BACKGROUND: Coronavirus disease 2019 (COVID-19) caused by the enveloped RNA virus SARS-CoV-2 primarily affects the respiratory and gastrointestinal tracts. SARS-CoV-2 was isolated from fecal samples, and active viral replication was reported in human intestinal cells. The human gut also harbors an enormous amount of resident viruses (collectively known as the virome) that play a role in regulating host immunity and disease pathophysiology. Understanding gut virome perturbation that underlies SARS-CoV-2 infection and severity is an unmet need. METHODS: We enrolled 98 COVID-19 patients with varying disease severity (3 asymptomatic, 53 mild, 34 moderate, 5 severe, 3 critical) and 78 non-COVID-19 controls matched for gender and co-morbidities. All subjects had fecal specimens sampled at inclusion. Blood specimens were collected for COVID-19 patients at admission to test for inflammatory markers and white cell counts. Among COVID-19 cases, 37 (38%) patients had serial fecal samples collected 2 to 3 times per week from time of hospitalization until after discharge. Using shotgun metagenomics sequencing, we sequenced and profiled the fecal RNA and DNA virome. We investigated alterations and longitudinal dynamics of the gut virome in association with disease severity and blood parameters. RESULTS: Patients with COVID-19 showed underrepresentation of Pepper mild mottle virus (RNA virus) and multiple bacteriophage lineages (DNA viruses) and enrichment of environment-derived eukaryotic DNA viruses in fecal samples, compared to non-COVID-19 subjects. Such gut virome alterations persisted up to 30 days after disease resolution. Fecal virome in SARS-CoV-2 infection harbored more stress-, inflammation-, and virulence-associated gene encoding capacities including those pertaining to bacteriophage integration, DNA repair, and metabolism and virulence associated with their bacterial host. Baseline fecal abundance of 10 virus species (1 RNA virus, pepper chlorotic spot virus, and 9 DNA virus species) inversely correlated with disease COVID-19 severity. These viruses inversely correlated with blood levels of pro-inflammatory proteins, white cells, and neutrophils. Among the 10 COVID-19 severity-associated DNA virus species, 4 showed inverse correlation with age; 5 showed persistent lower abundance both during disease course and after disease resolution relative to non-COVID-19 subjects. CONCLUSIONS: Both enteric RNA and DNA virome in COVID-19 patients were different from non-COVID-19 subjects, which persisted after disease resolution of COVID-19. Gut virome may calibrate host immunity and regulate severity to SARS-CoV-2 infection. Our observation that gut viruses inversely correlated with both severity of COVID-19 and host age may partly explain that older subjects are prone to severe and worse COVID-19 outcomes. Altogether, our data highlight the importance of human gut virome in severity and potentially therapeutics of COVID-19. Video Abstract.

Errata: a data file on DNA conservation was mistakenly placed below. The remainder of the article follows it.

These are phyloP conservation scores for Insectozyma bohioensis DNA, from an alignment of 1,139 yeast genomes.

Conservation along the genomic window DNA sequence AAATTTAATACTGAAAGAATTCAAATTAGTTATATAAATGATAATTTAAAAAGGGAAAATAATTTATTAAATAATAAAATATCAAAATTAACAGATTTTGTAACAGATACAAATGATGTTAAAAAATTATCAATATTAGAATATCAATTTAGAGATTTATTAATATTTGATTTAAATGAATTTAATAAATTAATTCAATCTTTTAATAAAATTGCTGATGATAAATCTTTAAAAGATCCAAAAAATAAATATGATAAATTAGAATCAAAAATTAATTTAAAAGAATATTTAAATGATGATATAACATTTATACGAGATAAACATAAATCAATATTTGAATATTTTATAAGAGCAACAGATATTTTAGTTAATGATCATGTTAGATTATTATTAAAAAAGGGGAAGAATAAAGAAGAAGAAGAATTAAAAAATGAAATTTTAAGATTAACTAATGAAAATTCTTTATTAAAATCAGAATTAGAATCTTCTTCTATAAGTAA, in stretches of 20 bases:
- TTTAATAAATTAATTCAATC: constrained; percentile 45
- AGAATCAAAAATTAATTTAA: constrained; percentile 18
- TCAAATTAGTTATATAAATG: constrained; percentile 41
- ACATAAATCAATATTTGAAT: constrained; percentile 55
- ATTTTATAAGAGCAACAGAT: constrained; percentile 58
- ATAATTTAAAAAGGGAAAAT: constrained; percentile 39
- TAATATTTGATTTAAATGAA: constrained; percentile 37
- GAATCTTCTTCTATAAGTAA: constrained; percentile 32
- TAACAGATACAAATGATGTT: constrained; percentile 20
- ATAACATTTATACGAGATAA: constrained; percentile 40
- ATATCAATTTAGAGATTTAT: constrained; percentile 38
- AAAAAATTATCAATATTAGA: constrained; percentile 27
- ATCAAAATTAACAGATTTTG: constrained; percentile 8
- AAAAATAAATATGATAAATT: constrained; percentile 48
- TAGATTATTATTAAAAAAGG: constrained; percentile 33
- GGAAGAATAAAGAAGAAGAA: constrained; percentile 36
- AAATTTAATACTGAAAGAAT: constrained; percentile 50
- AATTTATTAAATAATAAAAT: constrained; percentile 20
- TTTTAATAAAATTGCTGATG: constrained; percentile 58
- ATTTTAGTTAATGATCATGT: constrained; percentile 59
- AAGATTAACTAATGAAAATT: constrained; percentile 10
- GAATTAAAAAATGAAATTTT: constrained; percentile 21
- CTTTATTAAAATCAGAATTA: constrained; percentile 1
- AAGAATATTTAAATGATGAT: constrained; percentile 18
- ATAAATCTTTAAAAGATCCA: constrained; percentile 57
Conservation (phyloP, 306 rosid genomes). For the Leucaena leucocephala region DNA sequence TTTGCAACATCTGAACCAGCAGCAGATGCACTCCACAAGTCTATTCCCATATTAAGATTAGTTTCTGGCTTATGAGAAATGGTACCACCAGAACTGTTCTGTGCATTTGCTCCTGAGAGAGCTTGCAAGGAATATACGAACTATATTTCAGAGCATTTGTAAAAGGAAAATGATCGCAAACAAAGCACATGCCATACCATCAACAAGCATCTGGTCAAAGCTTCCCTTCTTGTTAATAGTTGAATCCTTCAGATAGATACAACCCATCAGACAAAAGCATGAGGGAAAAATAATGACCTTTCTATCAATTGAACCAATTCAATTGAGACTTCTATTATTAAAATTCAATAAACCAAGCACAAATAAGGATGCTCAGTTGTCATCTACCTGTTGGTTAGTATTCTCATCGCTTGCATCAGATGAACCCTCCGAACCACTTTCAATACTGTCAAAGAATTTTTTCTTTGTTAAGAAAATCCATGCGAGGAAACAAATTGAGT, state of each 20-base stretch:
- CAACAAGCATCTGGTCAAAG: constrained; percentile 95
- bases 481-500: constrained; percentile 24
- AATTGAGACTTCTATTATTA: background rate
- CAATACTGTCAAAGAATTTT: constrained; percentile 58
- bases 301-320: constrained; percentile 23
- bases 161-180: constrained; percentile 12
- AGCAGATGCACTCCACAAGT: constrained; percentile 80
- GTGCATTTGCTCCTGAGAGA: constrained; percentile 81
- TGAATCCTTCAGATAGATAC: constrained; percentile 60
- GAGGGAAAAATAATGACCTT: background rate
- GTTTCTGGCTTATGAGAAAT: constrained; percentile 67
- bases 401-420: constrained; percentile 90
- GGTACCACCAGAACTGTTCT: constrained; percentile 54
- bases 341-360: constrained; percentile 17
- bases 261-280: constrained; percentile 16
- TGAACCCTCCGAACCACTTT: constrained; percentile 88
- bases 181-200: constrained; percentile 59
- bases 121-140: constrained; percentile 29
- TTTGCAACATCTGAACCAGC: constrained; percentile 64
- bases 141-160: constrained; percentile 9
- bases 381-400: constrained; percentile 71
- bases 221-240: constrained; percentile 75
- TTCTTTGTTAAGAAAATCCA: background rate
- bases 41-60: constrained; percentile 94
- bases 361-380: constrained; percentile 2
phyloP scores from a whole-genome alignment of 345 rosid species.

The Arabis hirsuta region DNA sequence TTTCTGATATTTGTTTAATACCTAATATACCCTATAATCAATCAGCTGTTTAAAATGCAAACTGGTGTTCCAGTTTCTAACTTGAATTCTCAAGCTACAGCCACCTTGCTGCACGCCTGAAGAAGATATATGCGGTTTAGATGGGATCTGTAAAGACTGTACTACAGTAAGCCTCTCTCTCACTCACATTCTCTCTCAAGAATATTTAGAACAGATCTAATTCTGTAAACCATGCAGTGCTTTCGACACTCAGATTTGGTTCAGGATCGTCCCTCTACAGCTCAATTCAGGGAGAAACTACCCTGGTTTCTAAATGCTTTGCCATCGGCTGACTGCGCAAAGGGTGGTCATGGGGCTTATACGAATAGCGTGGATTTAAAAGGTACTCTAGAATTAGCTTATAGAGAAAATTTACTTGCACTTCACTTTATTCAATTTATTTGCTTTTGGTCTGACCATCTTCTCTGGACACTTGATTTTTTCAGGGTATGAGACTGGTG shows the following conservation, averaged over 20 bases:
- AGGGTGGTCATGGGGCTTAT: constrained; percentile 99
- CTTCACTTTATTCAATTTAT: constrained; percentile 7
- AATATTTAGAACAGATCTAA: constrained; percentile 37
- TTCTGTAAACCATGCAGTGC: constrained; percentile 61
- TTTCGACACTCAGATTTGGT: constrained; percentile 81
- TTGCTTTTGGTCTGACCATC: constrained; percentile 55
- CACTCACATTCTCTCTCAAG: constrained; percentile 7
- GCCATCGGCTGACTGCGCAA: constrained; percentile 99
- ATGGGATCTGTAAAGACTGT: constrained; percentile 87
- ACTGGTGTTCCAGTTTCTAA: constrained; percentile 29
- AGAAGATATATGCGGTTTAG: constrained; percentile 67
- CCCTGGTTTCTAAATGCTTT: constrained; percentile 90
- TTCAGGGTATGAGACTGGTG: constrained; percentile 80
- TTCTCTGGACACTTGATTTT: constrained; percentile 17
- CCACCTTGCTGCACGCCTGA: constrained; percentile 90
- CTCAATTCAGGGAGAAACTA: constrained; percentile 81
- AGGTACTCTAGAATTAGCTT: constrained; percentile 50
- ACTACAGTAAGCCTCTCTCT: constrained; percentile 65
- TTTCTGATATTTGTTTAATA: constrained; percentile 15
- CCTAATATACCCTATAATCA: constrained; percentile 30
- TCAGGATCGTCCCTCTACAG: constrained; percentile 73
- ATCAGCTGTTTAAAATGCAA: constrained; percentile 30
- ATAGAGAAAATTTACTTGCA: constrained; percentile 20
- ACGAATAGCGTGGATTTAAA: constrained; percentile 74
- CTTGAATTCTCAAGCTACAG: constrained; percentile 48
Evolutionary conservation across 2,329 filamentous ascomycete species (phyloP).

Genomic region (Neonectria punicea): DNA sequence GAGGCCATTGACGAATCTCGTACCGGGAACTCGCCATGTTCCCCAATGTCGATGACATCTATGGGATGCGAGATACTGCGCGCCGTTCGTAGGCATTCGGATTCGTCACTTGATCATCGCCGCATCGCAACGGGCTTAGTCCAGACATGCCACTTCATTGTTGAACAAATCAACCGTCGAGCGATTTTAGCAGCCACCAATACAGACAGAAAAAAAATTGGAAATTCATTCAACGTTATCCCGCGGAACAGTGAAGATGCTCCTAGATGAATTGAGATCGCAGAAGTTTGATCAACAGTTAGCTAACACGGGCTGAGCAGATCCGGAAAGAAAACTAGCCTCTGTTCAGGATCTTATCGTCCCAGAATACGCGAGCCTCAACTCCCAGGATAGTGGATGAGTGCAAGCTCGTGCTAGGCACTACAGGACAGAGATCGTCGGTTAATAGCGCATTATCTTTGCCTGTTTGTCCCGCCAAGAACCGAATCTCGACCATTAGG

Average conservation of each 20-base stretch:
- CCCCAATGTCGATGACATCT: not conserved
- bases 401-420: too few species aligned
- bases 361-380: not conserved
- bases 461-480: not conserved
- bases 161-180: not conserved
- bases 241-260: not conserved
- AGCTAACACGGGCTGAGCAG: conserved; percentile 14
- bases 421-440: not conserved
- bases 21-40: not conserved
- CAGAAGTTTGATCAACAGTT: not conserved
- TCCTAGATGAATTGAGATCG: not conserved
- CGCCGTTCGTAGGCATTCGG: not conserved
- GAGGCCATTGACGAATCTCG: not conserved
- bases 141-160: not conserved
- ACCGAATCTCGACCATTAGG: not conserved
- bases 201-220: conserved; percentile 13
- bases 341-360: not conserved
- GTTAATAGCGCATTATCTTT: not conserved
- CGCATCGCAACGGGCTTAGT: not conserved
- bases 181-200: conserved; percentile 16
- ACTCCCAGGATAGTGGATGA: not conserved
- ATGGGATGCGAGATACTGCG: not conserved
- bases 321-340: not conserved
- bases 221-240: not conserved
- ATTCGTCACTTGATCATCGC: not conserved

Subject(s)
COVID-19 , Gastrointestinal Microbiome , Child, Preschool , DNA , Gastrointestinal Microbiome/genetics , Humans , RNA , SARS-CoV-2 , Virome
7.
J Infect Dis ; 222(10): 1612-1619, 2020 10 13.
Article in English | MEDLINE | ID: covidwho-863294

ABSTRACT

BACKGROUND: Self-collected specimens have been advocated to avoid infectious exposure to healthcare workers. Self-induced sputum in those with a productive cough and saliva in those without a productive cough have been proposed, but sensitivity remains uncertain. METHODS: We performed a prospective study in 2 regional hospitals in Hong Kong. RESULTS: We prospectively examined 563 serial samples collected during the virus shedding periods of 50 patients: 150 deep throat saliva (DTS), 309 pooled-nasopharyngeal (NP) and throat swabs, and 104 sputum. Deep throat saliva had the lowest overall reverse-transcriptase polymerase chain reaction (RT-PCR)-positive rate (68.7% vs 89.4% [sputum] and 80.9% [pooled NP and throat swabs]) and the lowest viral ribonucleic acid (RNA) concentration (mean log copy/mL 3.54 vs 5.03 [sputum] and 4.63 [pooled NP and throat swabs]). Analyses with respect to time from symptom onset and severity also revealed similar results. Virus yields of DTS correlated with that of sputum (Pearson correlation index 0.76; 95% confidence interval, 0.62-0.86). We estimated that the overall false-negative rate of DTS could be as high as 31.3% and increased 2.7 times among patients without sputum. CONCLUSIONS: Deep throat saliva produced the lowest viral RNA concentration and RT-PCR-positive rate compared with conventional respiratory specimens in all phases of illness. Self-collected sputum should be the choice for patients with sputum.